Emily Gipson is a 16-year-old student at Lebanon High School in Lebanon, Tennessee. The student recorded and posted a five-minute video to YouTube on January 22. She titled the video, “Welcome to Lebanon High School.”
According to the Associated Press, the video was allegedly inspired by a classmate who committed suicide back in October 2017:
The video, which shows Gipson in a classroom, begins with the teenager saying:
“I'd like to take you on a journey, so close your eyes and come with me. Welcome to Lebanon High School, where I walk down blank hallways every day, where students walk down blank hallways every day. No, I'd like you to imagine that you walk down blank hallways every day. I'd like you to imagine that you sit in white blank rooms every day for eight hours, you would begin to feel blank, but what does it mean to feel blank, what does it mean to feel like a white canvas, just blank?”
Gipson went on to explain that the definition of the word blank is “a space left to be filled,” but then asks a series of questions, starting “what will it take to fill that space?” She continued:
“What if I told you could fill that space? [...] What if I also told you that it would take a tragedy? What if I told you that the cost of love, acceptance, and encouragement was your peer's life? Why? Why make this anymore miserable, oh but don't worry that's not the worst of it. Welcome to Lebanon High School, where 'Keep them in class, teachers, make them leave here tired,' is our daily motto.”
Gipson then slammed both her school and her community for not taking action against the bullies who make life even harder:
“Now I'd like you to imagine that these hallways begin to be filled. Posters say ‘Smile’ and ‘Be happy,’ but how am I supposed to be happy in a world – no, in a community – where creativeness is put down, where the people that make fun of others never get punished because ‘There’s no proof,’ or ‘Well, there’s nothing we can do about it,’ or, my favorite, ‘Kids will be kids.'
So let’s summarize: We’re expected to come to this emotional prison every day, and we’re expected to forgive the bullies because the authorities are sure they didn’t mean it. Sometimes I wonder, I wonder how many, sometimes I wonder just how many kids it takes dying to make a difference."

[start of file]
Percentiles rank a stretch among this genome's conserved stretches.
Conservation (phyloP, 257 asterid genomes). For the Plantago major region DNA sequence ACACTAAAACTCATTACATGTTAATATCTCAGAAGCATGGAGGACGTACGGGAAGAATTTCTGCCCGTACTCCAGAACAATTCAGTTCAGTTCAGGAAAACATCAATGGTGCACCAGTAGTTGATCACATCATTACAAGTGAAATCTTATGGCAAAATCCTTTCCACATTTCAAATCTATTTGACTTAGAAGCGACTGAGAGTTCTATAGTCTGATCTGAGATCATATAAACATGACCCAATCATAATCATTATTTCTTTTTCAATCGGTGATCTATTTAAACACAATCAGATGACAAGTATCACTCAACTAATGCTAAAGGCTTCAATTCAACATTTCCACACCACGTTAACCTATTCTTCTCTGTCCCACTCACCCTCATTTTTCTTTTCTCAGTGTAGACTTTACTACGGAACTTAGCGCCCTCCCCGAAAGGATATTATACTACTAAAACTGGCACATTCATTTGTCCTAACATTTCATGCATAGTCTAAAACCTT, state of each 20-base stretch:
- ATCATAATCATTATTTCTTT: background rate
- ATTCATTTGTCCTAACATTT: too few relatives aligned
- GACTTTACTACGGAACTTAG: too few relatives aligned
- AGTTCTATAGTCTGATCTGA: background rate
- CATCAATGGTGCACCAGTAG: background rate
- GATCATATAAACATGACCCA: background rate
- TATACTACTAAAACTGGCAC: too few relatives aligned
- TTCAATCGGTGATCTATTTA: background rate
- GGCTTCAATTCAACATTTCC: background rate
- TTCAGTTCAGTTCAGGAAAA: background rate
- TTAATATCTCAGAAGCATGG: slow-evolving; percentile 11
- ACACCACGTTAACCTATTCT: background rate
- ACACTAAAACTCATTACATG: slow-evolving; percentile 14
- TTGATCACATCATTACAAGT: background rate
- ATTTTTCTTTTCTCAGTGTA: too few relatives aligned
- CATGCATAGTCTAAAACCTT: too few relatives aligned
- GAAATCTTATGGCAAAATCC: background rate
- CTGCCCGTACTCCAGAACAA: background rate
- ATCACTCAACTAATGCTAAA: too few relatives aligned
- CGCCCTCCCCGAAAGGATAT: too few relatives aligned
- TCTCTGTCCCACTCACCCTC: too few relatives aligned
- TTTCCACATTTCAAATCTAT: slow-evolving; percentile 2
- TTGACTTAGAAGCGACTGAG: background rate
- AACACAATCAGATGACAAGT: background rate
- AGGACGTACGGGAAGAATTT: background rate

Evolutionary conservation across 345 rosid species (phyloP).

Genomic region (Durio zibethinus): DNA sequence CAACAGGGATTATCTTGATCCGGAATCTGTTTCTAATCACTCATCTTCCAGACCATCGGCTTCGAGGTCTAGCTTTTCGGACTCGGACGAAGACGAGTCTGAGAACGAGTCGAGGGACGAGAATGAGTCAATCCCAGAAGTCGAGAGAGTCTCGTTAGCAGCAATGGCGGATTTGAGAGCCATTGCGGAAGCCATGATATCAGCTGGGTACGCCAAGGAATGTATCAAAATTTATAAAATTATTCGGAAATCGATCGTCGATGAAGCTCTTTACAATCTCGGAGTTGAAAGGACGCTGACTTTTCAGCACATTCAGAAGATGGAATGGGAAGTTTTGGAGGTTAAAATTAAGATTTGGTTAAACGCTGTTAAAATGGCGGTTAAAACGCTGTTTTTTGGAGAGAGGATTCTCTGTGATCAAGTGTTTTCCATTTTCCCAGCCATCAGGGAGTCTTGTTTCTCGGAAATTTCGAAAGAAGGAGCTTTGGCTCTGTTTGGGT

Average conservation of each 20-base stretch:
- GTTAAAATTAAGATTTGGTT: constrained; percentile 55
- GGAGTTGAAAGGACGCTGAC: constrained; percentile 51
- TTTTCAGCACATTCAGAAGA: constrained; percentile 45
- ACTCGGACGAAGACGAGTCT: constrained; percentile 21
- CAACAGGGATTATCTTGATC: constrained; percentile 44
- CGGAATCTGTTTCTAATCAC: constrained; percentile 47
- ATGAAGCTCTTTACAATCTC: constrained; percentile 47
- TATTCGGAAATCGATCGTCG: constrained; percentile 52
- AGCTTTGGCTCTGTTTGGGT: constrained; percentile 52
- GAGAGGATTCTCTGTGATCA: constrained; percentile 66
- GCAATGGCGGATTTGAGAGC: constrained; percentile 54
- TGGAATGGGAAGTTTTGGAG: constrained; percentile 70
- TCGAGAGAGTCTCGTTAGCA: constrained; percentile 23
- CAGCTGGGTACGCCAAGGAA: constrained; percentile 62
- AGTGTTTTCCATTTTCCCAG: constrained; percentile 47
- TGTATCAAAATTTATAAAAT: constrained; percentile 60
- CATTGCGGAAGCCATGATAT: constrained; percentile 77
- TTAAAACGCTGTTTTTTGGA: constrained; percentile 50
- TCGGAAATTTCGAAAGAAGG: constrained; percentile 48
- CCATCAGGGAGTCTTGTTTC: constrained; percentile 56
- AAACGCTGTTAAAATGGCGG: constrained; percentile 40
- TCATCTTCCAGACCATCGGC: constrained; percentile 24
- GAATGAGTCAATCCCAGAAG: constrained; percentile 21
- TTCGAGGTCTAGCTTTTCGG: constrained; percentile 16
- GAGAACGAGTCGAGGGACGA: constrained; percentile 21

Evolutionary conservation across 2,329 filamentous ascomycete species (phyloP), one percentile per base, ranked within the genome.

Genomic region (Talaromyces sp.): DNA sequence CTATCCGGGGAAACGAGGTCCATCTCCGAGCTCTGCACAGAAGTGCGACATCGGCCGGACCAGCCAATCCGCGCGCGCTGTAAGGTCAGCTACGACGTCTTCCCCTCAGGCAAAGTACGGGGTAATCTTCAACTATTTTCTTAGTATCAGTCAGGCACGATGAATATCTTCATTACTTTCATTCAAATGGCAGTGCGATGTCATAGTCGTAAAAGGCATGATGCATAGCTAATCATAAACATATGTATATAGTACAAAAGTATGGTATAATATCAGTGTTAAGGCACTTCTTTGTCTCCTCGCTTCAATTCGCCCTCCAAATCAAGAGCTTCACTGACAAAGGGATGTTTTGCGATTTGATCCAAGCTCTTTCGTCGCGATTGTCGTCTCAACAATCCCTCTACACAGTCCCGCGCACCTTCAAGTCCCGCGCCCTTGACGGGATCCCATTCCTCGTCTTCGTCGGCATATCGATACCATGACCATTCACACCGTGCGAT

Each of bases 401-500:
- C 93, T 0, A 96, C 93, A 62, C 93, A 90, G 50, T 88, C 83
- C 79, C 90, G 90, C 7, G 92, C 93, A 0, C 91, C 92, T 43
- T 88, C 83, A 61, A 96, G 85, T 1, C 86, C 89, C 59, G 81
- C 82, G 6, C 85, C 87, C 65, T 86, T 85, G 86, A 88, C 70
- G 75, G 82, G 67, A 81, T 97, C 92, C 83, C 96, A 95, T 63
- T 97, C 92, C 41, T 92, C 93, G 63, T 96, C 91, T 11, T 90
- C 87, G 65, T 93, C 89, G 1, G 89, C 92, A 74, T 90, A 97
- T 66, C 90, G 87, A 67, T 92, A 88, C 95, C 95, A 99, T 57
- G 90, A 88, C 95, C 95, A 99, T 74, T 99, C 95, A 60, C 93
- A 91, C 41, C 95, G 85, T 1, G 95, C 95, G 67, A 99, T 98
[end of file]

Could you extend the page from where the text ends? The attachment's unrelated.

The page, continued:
While Gipson calls out the administration and other authority figures for their lack of action, the teen never once used profanity or called for violence. However that didn't stop Lebanon High School's principal, Scott Walters, from suspending Gipson for the video.
According to Gipson, school administrators gave her a two-day in-school suspension for “trying to incite violence” with her YouTube video.
Walters told the AP that while he can't discuss the teen's punishment, he did admit that the video hurt his, as well as other teachers', feelings, but that he “can appreciate the perspective of the video”:
“Of course, she’s 16, and her perspective is going to be different from mine.”
He also added that Gipson recorded the video in a classroom without anyone's permission. However, Gipson said she was given permission by two coaches to use the classroom as her backdrop.
Gipson told the AP that her suspension was well-worth “the good” the video produced. She then shared this message in a Facebook post:
I’d like to talk a moment to say thank you to all the people that have shared my video and reached out to me with support. I cannot explain how much I appreciate each and every one of you. I would also like to remind to keep sharing!! I am hearing from people out of this state!!!! Make this change lives I need YOUR help! Lastly, if ANYONE needs my help, my guidance, my opinion, my help, or just someone to talk to. ANYONE can reach out to me. ANYONE no matter our past. Message me if you need me. I love you all and thank you again.
My video has become quite popular. Every day since this there has been repercussions about it. The people that can help change this are seeing this as negative. PLEASE help me get it more National this is more than Lebanon this is NATIONAL. PLEASE go comment on my YouTube video.
Gipson uploaded a second YouTube video just two days after her original video went viral. You can listen to more of Gipson's message below: